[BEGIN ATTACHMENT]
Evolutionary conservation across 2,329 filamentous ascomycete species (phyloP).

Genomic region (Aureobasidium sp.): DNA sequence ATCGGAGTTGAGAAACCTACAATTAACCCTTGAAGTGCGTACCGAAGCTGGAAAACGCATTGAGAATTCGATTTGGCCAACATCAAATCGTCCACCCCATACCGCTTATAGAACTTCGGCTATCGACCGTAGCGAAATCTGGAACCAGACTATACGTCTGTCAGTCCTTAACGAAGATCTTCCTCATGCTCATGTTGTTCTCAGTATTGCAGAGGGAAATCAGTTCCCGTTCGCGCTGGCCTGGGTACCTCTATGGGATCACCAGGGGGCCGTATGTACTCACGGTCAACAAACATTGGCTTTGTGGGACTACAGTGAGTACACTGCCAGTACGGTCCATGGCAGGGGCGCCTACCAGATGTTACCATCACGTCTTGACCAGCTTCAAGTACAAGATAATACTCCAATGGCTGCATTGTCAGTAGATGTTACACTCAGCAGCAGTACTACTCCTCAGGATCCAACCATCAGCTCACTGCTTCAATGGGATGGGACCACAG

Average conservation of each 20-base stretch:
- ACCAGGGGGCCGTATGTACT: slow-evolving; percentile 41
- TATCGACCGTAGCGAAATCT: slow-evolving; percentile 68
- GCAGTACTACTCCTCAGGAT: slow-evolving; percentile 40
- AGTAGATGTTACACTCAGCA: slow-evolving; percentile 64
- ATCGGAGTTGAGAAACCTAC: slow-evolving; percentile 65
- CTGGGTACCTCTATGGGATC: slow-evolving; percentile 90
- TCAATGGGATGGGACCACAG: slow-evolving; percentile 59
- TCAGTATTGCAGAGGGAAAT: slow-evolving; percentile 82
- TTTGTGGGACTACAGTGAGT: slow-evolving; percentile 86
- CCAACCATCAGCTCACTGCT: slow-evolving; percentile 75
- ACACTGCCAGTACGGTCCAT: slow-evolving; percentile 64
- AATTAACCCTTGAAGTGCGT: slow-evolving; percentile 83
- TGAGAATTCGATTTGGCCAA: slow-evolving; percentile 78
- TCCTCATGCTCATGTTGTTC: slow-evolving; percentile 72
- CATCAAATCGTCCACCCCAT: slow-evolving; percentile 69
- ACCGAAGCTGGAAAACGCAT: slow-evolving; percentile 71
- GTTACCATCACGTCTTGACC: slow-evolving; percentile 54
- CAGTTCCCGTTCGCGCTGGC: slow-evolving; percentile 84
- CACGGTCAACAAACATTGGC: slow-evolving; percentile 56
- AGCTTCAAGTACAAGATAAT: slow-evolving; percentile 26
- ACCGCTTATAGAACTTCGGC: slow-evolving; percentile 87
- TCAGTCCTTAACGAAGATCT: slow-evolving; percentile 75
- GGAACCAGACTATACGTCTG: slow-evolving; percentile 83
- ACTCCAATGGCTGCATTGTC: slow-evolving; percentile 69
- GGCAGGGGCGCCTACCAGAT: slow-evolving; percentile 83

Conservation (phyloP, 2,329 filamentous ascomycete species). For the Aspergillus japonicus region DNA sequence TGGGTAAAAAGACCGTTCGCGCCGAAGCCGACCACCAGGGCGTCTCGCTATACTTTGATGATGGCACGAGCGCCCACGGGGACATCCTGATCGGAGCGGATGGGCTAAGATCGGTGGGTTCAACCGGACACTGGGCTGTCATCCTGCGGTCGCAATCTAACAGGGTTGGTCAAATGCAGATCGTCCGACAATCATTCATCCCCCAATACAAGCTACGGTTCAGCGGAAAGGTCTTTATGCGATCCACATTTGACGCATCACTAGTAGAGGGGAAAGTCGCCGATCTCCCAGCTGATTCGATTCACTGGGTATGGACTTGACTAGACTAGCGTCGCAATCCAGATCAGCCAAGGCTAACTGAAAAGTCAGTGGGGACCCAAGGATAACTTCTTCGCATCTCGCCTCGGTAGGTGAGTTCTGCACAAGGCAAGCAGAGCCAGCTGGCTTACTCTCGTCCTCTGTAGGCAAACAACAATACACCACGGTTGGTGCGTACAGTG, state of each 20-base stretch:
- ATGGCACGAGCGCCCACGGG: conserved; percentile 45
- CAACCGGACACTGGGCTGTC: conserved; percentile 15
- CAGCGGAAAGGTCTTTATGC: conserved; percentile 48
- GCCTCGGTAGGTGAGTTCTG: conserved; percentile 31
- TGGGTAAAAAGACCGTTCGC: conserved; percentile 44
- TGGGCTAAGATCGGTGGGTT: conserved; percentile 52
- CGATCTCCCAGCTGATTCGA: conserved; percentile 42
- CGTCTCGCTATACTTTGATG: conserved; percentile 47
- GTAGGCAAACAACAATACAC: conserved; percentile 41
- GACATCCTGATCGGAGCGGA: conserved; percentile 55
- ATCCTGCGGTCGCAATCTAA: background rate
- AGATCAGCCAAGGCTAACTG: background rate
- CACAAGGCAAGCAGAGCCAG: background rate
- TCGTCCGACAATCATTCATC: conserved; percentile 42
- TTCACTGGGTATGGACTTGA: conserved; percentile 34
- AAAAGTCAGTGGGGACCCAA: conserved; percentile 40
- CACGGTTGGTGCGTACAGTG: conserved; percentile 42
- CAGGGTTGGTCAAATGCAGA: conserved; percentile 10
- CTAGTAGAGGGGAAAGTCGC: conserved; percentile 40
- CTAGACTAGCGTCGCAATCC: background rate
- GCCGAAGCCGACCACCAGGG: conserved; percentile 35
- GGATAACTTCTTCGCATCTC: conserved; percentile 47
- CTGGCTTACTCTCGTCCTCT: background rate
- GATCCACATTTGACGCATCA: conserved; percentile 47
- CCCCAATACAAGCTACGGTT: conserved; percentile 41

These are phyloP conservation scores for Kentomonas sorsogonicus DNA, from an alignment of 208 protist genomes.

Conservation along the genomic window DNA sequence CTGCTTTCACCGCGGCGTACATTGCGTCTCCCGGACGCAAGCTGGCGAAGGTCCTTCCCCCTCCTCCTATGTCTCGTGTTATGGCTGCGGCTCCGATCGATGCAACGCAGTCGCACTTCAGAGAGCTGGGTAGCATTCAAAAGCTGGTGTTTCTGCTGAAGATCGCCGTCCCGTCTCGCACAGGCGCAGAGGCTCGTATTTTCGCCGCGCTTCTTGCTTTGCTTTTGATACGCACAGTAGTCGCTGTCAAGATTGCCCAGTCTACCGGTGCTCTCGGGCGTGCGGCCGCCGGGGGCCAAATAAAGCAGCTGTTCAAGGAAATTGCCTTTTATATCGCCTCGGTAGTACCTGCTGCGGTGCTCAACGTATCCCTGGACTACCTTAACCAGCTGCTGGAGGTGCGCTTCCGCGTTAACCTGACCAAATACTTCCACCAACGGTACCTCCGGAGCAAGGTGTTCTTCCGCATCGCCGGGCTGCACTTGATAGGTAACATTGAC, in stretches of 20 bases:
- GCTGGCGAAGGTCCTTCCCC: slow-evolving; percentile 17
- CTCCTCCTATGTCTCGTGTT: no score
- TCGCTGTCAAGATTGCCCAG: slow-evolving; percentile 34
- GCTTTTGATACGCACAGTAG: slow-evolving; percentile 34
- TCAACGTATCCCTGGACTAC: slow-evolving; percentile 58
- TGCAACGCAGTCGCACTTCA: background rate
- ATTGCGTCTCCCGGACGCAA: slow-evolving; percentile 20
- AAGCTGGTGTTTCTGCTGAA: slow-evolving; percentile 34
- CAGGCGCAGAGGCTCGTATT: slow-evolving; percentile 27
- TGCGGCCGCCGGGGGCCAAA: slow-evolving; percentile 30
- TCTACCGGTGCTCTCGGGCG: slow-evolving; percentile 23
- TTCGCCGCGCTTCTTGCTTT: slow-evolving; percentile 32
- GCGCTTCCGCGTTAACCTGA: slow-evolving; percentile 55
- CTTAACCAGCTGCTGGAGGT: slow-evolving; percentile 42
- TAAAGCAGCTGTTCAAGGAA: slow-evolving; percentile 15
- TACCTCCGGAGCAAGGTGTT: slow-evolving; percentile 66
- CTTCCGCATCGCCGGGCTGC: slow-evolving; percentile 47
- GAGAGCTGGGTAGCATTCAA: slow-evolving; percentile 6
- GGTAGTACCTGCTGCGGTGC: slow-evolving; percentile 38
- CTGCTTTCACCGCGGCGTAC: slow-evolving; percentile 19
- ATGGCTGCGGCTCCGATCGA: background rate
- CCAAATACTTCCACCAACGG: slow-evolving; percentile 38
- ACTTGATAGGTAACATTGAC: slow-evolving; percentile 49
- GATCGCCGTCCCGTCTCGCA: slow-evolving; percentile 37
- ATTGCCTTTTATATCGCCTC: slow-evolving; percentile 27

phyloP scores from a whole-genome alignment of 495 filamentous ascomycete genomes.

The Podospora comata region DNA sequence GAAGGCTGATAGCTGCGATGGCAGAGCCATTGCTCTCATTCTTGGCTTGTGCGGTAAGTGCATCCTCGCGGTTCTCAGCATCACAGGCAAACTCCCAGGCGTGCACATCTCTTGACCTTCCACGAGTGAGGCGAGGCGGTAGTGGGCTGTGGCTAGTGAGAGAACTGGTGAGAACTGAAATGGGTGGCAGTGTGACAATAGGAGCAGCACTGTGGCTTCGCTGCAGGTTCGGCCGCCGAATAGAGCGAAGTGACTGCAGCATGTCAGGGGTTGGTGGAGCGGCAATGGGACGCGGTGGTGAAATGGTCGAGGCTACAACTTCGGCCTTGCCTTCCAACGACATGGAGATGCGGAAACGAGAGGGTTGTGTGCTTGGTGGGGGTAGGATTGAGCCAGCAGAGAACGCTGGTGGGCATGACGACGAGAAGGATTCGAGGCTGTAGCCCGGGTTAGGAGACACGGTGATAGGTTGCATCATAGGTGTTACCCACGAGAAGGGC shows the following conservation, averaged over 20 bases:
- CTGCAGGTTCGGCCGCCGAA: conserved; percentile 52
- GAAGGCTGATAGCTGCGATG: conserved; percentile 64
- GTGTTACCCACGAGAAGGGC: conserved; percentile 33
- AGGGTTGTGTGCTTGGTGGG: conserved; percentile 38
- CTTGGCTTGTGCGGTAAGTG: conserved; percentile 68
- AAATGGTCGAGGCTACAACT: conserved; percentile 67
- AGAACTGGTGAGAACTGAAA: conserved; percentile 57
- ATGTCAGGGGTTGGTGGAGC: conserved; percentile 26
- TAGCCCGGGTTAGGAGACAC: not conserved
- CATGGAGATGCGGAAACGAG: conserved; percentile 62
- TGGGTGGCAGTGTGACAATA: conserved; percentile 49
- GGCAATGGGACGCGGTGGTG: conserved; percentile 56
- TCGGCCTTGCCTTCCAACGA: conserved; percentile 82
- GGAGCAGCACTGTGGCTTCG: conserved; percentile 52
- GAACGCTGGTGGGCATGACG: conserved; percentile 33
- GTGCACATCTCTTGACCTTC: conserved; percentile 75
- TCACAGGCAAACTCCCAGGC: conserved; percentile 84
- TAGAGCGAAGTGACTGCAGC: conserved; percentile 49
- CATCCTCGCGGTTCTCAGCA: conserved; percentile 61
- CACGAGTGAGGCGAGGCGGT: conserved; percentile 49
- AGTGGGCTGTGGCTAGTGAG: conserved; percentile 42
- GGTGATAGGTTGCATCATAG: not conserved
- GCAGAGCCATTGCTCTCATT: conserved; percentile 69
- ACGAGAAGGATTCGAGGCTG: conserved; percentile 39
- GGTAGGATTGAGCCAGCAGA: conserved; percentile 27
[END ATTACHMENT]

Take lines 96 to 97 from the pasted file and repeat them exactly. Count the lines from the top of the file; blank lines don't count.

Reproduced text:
- TCGGCCTTGCCTTCCAACGA: conserved; percentile 82
- GGAGCAGCACTGTGGCTTCG: conserved; percentile 52